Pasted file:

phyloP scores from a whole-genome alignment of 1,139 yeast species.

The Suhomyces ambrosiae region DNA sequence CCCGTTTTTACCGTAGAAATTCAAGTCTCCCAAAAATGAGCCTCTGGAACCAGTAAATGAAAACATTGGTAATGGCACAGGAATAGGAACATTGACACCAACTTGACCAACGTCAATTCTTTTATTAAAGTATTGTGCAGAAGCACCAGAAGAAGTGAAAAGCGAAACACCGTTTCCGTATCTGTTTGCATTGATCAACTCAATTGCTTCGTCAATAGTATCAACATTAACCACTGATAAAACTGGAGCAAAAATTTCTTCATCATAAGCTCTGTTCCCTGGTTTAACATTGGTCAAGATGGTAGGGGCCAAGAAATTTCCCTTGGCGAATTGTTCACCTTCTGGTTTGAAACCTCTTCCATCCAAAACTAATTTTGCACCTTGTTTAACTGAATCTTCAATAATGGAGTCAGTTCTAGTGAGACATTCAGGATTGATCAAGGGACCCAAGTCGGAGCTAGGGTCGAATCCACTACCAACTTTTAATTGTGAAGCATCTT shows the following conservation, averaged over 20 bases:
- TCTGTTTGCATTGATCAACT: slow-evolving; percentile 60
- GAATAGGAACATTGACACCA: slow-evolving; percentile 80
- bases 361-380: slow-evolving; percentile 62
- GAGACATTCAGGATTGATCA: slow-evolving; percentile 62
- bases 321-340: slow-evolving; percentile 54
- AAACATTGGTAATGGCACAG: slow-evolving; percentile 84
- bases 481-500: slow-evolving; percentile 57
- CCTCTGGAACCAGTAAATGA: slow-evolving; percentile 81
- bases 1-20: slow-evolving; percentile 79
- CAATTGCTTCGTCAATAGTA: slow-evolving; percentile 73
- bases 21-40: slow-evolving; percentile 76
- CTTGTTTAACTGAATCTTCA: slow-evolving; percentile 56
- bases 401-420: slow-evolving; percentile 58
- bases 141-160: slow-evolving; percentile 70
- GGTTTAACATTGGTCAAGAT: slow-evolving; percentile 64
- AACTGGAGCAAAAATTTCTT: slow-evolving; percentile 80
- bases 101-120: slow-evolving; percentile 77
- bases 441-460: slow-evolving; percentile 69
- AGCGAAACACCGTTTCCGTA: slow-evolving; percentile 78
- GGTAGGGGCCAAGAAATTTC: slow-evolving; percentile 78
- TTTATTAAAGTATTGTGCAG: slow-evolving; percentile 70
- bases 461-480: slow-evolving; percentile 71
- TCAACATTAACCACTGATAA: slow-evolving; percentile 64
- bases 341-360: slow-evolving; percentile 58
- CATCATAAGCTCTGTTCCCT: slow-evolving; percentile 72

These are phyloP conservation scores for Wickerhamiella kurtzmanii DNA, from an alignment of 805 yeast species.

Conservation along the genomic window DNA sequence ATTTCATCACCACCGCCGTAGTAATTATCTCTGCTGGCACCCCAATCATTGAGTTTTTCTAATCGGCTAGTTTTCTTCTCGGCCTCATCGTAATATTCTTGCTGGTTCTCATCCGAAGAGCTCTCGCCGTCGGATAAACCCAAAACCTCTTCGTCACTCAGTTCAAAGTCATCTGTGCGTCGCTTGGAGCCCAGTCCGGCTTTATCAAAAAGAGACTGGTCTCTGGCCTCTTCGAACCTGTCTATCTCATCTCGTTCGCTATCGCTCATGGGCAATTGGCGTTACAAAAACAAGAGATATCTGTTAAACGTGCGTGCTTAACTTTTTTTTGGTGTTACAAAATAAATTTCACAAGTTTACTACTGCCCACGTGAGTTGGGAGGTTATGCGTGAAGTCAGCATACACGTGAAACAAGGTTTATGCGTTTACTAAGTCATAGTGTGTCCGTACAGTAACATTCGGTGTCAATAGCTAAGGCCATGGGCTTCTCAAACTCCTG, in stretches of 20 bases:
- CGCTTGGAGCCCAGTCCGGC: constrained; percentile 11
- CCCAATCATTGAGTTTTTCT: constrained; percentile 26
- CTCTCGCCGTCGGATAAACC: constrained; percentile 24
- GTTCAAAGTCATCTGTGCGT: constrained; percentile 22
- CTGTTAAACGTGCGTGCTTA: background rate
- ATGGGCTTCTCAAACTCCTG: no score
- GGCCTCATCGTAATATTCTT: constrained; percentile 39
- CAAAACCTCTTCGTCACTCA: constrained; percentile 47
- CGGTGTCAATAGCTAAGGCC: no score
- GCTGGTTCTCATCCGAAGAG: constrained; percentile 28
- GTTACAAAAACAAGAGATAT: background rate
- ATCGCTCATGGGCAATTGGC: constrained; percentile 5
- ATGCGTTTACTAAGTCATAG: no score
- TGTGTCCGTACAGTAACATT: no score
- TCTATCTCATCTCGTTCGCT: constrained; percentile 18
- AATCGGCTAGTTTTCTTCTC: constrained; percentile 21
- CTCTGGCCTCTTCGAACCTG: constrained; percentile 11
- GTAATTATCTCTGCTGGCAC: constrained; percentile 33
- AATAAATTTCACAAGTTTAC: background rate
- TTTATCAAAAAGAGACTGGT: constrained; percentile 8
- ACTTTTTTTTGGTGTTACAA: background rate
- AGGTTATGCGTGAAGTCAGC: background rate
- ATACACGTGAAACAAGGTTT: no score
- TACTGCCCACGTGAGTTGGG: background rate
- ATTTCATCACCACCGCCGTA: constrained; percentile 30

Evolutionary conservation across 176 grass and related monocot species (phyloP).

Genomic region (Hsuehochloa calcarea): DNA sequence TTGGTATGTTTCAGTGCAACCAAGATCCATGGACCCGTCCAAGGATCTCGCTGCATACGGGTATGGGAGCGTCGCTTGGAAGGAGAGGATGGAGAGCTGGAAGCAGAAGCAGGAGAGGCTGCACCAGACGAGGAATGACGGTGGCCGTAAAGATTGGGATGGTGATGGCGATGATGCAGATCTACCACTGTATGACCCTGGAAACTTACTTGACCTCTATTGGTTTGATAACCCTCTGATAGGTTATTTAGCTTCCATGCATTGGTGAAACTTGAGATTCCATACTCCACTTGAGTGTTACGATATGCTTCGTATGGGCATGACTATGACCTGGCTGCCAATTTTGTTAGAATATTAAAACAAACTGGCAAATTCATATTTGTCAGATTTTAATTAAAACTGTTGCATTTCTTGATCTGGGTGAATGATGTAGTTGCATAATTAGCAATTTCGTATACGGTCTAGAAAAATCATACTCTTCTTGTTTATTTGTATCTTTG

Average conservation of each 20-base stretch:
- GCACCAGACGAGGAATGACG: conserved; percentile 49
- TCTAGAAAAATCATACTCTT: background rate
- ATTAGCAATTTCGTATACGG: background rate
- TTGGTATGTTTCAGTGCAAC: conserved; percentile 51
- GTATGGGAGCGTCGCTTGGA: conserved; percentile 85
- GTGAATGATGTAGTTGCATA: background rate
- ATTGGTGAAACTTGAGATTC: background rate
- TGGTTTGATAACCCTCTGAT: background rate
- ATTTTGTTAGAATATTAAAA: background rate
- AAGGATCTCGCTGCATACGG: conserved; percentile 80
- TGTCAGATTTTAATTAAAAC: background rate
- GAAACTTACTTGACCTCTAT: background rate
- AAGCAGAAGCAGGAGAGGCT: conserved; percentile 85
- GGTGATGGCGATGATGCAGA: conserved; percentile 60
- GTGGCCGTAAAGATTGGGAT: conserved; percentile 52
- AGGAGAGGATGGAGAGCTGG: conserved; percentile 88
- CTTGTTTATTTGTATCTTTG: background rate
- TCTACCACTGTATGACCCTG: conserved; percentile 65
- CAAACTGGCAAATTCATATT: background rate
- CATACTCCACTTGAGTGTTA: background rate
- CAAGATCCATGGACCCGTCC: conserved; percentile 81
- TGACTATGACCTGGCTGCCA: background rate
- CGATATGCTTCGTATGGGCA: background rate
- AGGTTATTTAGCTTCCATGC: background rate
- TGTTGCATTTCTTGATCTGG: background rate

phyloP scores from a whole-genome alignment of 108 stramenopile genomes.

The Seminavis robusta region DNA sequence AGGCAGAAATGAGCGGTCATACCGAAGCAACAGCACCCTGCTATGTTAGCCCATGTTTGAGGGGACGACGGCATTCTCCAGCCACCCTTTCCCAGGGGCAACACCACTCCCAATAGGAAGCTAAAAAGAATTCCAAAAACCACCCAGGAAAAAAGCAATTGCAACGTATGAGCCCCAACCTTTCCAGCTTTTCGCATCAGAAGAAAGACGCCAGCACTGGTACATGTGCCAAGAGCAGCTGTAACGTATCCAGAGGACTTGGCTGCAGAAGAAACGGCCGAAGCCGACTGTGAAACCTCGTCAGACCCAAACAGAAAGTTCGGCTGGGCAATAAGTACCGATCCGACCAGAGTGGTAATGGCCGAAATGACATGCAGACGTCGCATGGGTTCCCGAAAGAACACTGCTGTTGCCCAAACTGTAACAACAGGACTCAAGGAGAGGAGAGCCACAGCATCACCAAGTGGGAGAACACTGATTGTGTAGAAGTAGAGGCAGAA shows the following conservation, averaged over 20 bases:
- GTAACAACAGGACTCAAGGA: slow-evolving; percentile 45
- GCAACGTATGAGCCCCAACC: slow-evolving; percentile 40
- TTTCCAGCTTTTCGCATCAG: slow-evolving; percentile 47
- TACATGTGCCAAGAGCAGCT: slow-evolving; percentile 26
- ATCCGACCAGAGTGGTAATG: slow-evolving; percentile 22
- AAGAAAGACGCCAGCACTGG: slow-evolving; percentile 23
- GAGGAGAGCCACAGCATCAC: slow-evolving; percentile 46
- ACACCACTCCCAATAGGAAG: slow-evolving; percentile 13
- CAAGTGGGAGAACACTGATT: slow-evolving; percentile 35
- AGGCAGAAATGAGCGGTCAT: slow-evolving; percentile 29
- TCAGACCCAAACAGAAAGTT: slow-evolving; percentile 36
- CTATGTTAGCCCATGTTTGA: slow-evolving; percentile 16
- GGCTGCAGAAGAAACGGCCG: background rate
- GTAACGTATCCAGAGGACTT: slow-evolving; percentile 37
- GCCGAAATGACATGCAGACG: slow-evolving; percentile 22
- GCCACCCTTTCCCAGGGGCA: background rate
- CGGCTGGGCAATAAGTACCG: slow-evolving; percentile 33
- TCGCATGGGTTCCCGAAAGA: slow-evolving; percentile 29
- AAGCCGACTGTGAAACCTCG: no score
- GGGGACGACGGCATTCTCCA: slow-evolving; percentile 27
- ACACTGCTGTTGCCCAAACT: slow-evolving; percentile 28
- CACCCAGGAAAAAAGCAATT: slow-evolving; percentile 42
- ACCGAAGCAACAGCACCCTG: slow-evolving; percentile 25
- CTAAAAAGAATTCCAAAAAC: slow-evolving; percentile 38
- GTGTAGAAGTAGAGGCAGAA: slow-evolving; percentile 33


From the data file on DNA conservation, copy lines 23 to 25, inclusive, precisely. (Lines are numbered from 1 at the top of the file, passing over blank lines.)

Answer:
- TTTATTAAAGTATTGTGCAG: slow-evolving; percentile 70
- bases 461-480: slow-evolving; percentile 71
- TCAACATTAACCACTGATAA: slow-evolving; percentile 64